Fine needle aspirate (FNA) of fibroadenoma may demonstrate benign epithelial cells and myoepithelial cells both of which are normally contained within breast parenchyma. The addition of fine needle aspirate to ultrasound in the investigation of fibroadenoma significantly increases both the diagnostic accuracy and the accuracy in exclusion of malignancy.

 

Management

The development of a fibroadenoma is thought to occur over a 12 month period. More than half will stay the same size after diagnosis, about a third will decrease in size and less that 10% will increase in size. Excision is recommended for the ones that are increasing in size, or if on diagnosis they are more than 4cm, or if the diagnosis is in doubt on triple assessment.

The following video shows excision of a recurrent fibroadenoma

References

 

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  • Carty NJ, Carter C, Rubin C, Ravichandran D, Royle GT, Taylor I. Management of fibroadenoma of the breast. Ann R Coll Surg Engl. 1995 Mar;77(2):127-30

  • Catherine N. Chinyama (2013). Benign Breast Diseases: Radiology - Pathology - Risk Assessment. -: Springer Science & Business Media.

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  • Dixon, JM (2013). Breast Surgery: A Companion to Specialist Surgical Practice, Saunders Limited, 5th edition.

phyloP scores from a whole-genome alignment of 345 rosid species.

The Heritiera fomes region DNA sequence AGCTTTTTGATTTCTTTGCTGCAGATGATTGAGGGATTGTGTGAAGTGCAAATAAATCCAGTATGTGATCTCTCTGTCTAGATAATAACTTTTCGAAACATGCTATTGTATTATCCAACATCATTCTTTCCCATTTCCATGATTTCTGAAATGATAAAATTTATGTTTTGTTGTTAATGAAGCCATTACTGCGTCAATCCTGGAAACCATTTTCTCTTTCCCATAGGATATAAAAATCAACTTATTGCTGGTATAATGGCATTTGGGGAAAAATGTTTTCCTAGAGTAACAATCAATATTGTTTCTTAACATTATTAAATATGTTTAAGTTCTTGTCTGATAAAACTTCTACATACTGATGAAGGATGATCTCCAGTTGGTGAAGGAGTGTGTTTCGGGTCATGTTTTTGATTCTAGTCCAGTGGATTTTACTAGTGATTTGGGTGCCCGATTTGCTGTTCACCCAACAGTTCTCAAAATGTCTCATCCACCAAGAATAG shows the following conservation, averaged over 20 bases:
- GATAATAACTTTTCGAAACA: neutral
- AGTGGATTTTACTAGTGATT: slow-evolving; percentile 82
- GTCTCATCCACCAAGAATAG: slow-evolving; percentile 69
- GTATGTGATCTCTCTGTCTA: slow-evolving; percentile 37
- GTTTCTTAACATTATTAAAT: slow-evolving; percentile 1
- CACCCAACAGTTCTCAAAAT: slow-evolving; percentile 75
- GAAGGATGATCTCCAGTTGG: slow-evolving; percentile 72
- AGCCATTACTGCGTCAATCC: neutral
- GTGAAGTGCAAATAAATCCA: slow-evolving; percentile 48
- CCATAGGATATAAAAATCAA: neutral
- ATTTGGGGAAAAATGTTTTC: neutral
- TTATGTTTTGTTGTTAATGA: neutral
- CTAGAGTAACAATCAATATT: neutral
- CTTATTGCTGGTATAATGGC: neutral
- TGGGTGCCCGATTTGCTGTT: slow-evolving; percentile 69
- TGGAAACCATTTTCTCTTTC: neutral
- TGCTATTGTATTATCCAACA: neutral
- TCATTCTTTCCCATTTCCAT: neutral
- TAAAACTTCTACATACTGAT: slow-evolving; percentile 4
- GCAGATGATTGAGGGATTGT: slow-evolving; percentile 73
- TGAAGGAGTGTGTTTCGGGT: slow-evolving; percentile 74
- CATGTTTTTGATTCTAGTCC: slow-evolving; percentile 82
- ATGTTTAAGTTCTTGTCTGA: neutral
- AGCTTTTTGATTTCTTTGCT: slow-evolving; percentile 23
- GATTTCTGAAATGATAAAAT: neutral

• Dixon JM, Dobie V, Lamb J, Walsh JS, Chetty U. Assessment of the acceptability of conservative management of fibroadenoma of the breast. Br J Surg. 1996 Feb;83(2):264-5

  • Greenberg R, Skornick Y, Kaplan O. Management of breast fibroadenomas. J Gen Intern Med. 1998 Sep;13(9):640-5. Review.

  • Houssami N, Cheung MN, Dixon JM. Fibroadenoma of the breast. Med J Aust. 2001 Feb 19;174(4):185-8. Review

  • Hughes LE, Mansel RE, Webster DJ. Aberrations of normal development and involution (ANDI): a new perspective on pathogenesis and nomenclature of benign breast disorders. Lancet. 1987 Dec 5;2(8571):1316-9

  • Wilkinson S, Anderson TJ, Rifkind E, Chetty U, Forrest AP. Fibroadenoma of the breast: a follow-up of conservative management. Br J Surg. 1989 Apr;76(4):390-1.

  • Williamson ME, Lyons K, Hughes LE. Multiple fibroadenomas of the breast: a problem of uncertain incidence and management. Ann R Coll Surg Engl. 1993 May;75(3):161-3

  •  Yu H, Rohan TE, Cook MG, Howe GR, Miller AB. Risk factors for fibroadenoma: a case-control study in Australia. Am J Epidemiol. 1992 Feb 1;135(3):247-58.

 

Yazan Masannat

MBBS, MRCSI, MRCSEd, DBRM, FEBS, FRCSEd, MD

Consultant Oncoplastic Breast Surgeon

Aberdeen Royal Infirmary

Honorary Senior Clinical Lecturer and

Co-Lead of the Medical Law and Ethics Course

 University of Aberdeen, Scotland

Tutor MS Oncoplastic Breast Surgery

University of East Anglia, England

Education and Training Committee Member at the Association of Breast Surgery (ABSGBI)

Education and Training Committee Member at the European Society of Surgical Oncology (ESSO)